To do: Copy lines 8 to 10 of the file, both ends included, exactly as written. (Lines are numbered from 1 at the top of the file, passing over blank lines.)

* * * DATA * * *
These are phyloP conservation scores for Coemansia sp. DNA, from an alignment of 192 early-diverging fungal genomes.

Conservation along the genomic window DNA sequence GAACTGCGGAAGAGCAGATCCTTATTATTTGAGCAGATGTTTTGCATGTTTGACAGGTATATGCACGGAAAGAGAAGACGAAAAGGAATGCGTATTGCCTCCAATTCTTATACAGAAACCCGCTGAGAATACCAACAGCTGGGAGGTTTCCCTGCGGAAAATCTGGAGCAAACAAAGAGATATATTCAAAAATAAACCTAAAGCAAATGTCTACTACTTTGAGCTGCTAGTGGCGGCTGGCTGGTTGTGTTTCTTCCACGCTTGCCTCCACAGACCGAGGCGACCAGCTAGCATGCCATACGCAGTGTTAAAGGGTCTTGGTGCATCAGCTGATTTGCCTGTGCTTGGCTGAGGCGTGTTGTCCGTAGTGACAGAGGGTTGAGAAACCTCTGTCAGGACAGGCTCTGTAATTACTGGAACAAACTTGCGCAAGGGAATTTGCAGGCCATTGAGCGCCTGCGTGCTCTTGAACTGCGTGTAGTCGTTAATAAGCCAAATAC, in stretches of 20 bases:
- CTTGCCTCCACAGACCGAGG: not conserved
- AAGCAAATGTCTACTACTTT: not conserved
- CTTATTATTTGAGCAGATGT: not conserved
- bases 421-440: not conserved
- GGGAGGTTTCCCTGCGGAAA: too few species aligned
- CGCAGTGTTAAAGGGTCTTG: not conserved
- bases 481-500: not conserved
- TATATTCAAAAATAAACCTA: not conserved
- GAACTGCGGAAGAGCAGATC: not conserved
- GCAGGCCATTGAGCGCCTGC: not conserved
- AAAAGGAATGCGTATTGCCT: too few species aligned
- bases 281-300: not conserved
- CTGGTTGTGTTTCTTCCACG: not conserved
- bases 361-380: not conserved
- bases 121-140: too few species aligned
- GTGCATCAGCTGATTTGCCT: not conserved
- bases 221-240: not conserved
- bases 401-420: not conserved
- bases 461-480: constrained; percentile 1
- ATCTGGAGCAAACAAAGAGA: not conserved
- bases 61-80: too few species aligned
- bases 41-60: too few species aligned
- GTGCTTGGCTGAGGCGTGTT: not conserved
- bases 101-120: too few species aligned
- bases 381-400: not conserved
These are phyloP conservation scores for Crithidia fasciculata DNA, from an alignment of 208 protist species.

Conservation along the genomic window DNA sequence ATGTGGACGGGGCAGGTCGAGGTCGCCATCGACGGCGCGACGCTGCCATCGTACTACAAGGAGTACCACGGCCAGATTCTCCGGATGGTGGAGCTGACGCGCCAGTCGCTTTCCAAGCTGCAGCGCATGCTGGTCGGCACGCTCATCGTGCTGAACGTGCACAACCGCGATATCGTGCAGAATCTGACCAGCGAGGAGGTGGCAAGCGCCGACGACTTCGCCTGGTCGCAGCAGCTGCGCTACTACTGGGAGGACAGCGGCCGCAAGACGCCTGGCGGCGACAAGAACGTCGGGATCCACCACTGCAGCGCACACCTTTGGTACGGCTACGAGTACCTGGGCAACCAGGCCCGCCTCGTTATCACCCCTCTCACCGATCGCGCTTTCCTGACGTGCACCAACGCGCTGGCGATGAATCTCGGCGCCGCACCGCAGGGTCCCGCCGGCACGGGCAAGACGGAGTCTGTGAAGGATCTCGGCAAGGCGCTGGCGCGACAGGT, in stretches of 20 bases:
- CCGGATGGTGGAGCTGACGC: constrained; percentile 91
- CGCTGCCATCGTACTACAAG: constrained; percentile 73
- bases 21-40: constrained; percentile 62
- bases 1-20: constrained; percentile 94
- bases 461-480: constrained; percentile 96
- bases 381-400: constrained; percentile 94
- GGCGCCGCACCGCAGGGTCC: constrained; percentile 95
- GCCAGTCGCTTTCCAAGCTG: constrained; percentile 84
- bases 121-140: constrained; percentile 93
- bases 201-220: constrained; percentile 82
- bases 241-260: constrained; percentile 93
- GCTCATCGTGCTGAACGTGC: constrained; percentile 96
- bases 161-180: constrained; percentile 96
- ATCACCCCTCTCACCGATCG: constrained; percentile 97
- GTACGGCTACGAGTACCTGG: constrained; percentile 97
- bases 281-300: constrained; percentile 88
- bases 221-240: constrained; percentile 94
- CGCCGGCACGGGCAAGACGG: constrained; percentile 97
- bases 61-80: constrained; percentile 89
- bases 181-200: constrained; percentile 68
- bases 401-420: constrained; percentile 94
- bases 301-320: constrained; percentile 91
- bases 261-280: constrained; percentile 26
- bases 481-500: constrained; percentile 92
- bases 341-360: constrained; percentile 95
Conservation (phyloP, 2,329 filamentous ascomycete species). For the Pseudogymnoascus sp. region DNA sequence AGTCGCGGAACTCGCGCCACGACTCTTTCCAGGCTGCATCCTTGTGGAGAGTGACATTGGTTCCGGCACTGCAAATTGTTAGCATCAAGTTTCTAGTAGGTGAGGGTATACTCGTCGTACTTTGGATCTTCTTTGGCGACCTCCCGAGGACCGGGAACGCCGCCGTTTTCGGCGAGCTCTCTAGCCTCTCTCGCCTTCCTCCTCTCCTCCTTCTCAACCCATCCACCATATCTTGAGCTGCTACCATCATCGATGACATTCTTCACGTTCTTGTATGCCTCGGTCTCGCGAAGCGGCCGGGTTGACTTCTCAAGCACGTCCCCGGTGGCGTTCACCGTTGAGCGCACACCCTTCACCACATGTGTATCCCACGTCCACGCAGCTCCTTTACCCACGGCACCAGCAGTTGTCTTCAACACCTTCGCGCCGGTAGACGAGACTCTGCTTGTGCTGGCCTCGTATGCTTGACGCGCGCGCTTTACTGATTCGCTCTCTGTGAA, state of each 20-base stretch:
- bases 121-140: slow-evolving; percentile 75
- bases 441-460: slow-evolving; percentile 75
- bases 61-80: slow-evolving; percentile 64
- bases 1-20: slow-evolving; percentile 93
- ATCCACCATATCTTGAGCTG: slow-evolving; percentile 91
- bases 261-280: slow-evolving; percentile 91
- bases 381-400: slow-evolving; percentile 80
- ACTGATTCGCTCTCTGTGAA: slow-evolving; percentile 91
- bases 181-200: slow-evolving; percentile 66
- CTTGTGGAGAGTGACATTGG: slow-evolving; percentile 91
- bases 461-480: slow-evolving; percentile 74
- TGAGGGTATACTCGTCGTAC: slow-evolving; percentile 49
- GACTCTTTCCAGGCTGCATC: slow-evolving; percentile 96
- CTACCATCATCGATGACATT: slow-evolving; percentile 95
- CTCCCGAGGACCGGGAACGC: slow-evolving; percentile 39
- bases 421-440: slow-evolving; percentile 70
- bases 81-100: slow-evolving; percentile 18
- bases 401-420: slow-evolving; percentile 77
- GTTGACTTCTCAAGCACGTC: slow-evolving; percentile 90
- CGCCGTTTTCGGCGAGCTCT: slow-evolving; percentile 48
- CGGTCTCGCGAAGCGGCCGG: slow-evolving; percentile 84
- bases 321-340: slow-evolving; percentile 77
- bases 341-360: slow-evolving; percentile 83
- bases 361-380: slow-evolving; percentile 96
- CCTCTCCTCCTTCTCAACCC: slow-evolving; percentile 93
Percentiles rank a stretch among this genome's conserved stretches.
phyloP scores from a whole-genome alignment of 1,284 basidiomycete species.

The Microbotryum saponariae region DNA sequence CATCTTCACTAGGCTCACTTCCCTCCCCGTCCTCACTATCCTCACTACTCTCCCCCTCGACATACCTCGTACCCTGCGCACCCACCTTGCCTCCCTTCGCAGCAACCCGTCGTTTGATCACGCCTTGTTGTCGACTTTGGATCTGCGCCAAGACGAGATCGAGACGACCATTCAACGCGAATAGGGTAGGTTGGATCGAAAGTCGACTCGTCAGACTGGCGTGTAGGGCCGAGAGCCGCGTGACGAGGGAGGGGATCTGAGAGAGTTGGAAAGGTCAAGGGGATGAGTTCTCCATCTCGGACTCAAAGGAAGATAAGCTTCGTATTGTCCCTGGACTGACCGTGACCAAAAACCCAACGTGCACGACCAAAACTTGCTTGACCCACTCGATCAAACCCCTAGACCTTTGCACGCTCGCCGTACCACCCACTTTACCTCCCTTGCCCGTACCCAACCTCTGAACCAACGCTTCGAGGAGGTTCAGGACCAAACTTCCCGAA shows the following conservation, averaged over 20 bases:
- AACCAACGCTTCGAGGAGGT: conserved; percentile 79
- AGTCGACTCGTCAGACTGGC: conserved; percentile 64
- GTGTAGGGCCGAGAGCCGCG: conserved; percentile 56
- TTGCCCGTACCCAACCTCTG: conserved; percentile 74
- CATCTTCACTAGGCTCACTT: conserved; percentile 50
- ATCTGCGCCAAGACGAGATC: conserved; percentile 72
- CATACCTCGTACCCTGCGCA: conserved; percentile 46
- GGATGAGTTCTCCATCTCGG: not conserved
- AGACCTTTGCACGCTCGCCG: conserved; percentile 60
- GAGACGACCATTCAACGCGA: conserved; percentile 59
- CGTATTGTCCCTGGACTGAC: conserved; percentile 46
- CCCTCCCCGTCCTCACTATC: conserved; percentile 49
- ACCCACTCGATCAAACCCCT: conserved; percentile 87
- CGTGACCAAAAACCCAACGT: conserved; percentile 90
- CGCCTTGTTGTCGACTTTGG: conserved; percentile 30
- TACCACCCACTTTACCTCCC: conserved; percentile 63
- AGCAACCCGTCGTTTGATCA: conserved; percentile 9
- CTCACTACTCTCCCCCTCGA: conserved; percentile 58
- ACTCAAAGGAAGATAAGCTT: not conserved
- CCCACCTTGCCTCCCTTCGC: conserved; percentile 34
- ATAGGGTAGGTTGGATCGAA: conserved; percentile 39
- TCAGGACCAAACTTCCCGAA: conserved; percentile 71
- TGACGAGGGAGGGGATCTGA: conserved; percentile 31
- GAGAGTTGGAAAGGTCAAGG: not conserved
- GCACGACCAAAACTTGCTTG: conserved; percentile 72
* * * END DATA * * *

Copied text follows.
- CGCAGTGTTAAAGGGTCTTG: not conserved
- bases 481-500: not conserved
- TATATTCAAAAATAAACCTA: not conserved